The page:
SMITH & WESSON SW1911

The concealed carry handgun market has its share of tiny…

The concealed carry handgun market has its share of tiny guns in small calibers and reduced capacities. These guns can fit in your pocket, in an ankle holster or in other creative hideouts on or about your person. Sometimes, however, you long for a concealable handgun that actually fills your hand and carries several rounds of a very powerful caliber. Deep down inside, you might even want that handgun to be a 1911.

While some 1911 aficionados claim to be able to easily conceal full-sized, 5-inch-barreled Government models, concealment only gets easier as the physical mass of a weapon decreases. So a Commander-sized 1911—with the shorter 4.25-inch barrel—is concealed more easily than the larger Government model. Likewise, 3-inch-barreled 1911s should be even easier to hide. While 3-inch barreled 1911s are a significant departure from the original design and are considered heretical to 1911 purists, with three helpful accessories, they offer some key advantages that enhance their ability as deep-cover concealment weapons.

The Gun
Several manufacturers offer 3-inch-barreled 1911s. For this article, I acquired a Smith & Wesson SW1911 Pro Series. At $1,159, it is a better-than-stock-but-not-quite-custom 1911 that weighs only 26.5 ounces and comes with some very nice features. For example, the manual safety is one-sided which saves some space and helps prevent the accidental disengagement that might result in a deep-cover carry situation.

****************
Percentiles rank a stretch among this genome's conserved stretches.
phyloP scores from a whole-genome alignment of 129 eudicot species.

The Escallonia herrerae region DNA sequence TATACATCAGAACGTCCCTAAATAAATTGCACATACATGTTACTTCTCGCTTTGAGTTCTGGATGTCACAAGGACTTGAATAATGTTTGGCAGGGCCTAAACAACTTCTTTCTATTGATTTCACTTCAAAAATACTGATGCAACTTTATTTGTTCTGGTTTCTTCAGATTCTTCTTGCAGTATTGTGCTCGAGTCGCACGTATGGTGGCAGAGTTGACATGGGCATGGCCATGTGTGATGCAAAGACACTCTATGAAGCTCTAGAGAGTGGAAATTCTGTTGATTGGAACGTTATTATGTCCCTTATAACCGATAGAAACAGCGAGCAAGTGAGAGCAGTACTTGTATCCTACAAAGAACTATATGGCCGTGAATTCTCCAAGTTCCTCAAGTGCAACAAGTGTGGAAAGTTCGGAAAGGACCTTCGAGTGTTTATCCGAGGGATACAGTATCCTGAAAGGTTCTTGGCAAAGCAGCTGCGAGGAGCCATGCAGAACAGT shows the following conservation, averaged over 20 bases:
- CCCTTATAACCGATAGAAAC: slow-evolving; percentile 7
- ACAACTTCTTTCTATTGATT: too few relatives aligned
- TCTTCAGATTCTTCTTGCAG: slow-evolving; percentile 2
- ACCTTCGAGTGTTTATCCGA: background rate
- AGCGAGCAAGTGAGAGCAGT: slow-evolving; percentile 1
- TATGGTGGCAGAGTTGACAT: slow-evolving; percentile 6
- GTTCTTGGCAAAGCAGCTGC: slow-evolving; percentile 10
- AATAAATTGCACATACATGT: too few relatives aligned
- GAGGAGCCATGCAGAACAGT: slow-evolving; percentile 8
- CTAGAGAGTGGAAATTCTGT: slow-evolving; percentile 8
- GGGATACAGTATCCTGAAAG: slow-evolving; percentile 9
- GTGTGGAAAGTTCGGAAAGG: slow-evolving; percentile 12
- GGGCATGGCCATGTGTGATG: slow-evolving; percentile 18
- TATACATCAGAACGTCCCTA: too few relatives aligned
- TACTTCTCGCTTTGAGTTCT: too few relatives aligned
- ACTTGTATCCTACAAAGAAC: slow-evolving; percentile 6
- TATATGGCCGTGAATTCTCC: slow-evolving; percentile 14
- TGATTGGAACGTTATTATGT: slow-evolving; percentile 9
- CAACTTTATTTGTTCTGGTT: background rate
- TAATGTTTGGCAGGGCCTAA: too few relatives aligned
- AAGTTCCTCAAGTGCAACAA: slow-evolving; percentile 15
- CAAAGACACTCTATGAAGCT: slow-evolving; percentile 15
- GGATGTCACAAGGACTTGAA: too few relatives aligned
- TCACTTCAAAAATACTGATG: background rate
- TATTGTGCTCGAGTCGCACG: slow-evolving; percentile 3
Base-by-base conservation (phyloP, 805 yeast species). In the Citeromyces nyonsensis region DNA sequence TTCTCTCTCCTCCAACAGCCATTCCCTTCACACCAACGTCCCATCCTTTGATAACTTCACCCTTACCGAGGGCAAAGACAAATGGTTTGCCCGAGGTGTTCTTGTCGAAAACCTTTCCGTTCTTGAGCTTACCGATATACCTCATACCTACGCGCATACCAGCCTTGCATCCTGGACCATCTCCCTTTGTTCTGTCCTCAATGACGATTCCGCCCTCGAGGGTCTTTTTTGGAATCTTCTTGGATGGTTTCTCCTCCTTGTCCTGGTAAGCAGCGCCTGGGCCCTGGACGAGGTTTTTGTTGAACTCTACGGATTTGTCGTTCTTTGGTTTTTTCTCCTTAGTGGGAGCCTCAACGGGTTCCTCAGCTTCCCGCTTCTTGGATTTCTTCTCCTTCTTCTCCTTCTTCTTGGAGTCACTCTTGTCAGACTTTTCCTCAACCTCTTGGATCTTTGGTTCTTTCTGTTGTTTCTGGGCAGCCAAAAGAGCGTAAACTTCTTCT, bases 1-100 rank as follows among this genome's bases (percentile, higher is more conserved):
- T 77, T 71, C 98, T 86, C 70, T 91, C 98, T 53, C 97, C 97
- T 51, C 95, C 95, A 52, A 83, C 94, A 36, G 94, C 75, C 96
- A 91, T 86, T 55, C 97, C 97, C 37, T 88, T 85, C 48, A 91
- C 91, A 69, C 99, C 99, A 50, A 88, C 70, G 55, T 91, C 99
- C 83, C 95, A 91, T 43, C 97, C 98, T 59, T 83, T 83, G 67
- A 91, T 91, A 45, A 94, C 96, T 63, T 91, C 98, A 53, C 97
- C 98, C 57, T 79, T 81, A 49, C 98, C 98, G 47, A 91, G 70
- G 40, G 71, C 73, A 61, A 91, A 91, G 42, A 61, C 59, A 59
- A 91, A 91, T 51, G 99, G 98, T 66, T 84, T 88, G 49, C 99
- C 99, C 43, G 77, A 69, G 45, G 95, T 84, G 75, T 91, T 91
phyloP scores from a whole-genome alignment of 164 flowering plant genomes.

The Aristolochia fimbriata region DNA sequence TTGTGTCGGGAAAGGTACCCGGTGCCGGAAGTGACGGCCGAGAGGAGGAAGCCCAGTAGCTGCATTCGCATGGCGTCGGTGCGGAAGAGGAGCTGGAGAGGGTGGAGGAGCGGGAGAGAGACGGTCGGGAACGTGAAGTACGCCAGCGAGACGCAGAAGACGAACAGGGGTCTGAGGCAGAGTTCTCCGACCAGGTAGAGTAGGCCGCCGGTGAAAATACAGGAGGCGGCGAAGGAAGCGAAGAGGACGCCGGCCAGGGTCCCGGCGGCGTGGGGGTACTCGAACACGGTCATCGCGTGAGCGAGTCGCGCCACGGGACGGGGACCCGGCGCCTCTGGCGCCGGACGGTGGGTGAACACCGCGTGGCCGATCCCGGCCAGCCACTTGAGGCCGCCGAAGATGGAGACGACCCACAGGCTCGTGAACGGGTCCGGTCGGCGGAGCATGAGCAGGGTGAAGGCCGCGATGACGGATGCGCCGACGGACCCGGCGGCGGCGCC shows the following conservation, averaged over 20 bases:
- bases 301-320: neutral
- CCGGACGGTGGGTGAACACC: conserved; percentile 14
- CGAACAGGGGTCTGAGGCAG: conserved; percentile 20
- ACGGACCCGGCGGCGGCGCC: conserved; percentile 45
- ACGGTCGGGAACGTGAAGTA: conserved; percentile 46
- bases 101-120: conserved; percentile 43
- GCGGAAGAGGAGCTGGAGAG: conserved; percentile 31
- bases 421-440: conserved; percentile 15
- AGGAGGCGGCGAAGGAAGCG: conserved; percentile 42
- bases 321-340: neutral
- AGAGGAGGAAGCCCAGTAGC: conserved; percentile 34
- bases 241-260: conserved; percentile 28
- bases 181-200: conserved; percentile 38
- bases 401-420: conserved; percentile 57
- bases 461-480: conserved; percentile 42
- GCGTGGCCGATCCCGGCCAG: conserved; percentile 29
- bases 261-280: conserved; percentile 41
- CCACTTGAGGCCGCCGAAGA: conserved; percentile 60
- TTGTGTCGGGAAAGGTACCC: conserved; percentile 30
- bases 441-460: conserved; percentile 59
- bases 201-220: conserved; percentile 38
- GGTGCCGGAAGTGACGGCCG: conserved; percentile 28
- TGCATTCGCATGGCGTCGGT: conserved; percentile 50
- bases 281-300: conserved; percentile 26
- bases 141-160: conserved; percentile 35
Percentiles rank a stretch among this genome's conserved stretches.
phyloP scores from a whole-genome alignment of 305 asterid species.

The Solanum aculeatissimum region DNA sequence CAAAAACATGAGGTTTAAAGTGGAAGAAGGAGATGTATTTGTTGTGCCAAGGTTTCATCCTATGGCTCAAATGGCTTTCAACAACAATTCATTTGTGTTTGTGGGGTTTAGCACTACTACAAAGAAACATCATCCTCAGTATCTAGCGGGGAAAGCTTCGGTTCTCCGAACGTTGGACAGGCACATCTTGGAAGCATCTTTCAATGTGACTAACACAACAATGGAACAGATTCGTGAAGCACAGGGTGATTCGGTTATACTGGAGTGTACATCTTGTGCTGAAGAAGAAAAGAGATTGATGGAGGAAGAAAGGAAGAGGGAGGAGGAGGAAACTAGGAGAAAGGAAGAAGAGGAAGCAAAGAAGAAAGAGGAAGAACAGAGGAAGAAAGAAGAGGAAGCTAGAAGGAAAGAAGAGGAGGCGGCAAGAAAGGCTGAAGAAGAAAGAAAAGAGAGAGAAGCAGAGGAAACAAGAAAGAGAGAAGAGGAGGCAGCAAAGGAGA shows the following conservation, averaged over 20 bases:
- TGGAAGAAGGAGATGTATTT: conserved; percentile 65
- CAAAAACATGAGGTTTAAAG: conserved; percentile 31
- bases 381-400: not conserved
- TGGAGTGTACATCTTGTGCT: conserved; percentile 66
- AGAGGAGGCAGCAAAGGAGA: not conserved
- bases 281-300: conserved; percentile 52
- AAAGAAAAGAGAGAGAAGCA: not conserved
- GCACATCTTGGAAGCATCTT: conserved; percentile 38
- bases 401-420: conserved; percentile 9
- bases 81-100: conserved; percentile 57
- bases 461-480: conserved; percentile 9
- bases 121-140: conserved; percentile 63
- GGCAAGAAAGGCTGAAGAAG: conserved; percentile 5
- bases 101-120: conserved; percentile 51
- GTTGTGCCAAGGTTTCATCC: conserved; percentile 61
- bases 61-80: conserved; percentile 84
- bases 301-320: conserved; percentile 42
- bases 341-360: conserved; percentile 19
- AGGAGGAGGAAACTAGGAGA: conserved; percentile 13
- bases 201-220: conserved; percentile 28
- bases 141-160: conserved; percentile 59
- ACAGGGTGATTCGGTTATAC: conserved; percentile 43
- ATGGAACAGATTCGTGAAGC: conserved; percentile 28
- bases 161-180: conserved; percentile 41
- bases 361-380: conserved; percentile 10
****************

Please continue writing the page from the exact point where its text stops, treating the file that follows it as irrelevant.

The gun’s synthetic grips are excellent, offering a rubber-like, textured surface that looks tactical and durable. Somewhat unfriendly to deep-cover concealment, however, are the S&W Pro Series seven-round magazines, both of which come with baseplates that extend about an eighth of an inch beyond the bottom of the stocks. Other than that, the Pro Series is thin (under 0.88 inches wide) but robust. It feels good in hand, draws well, and points instinctively—just like a 1911 should.

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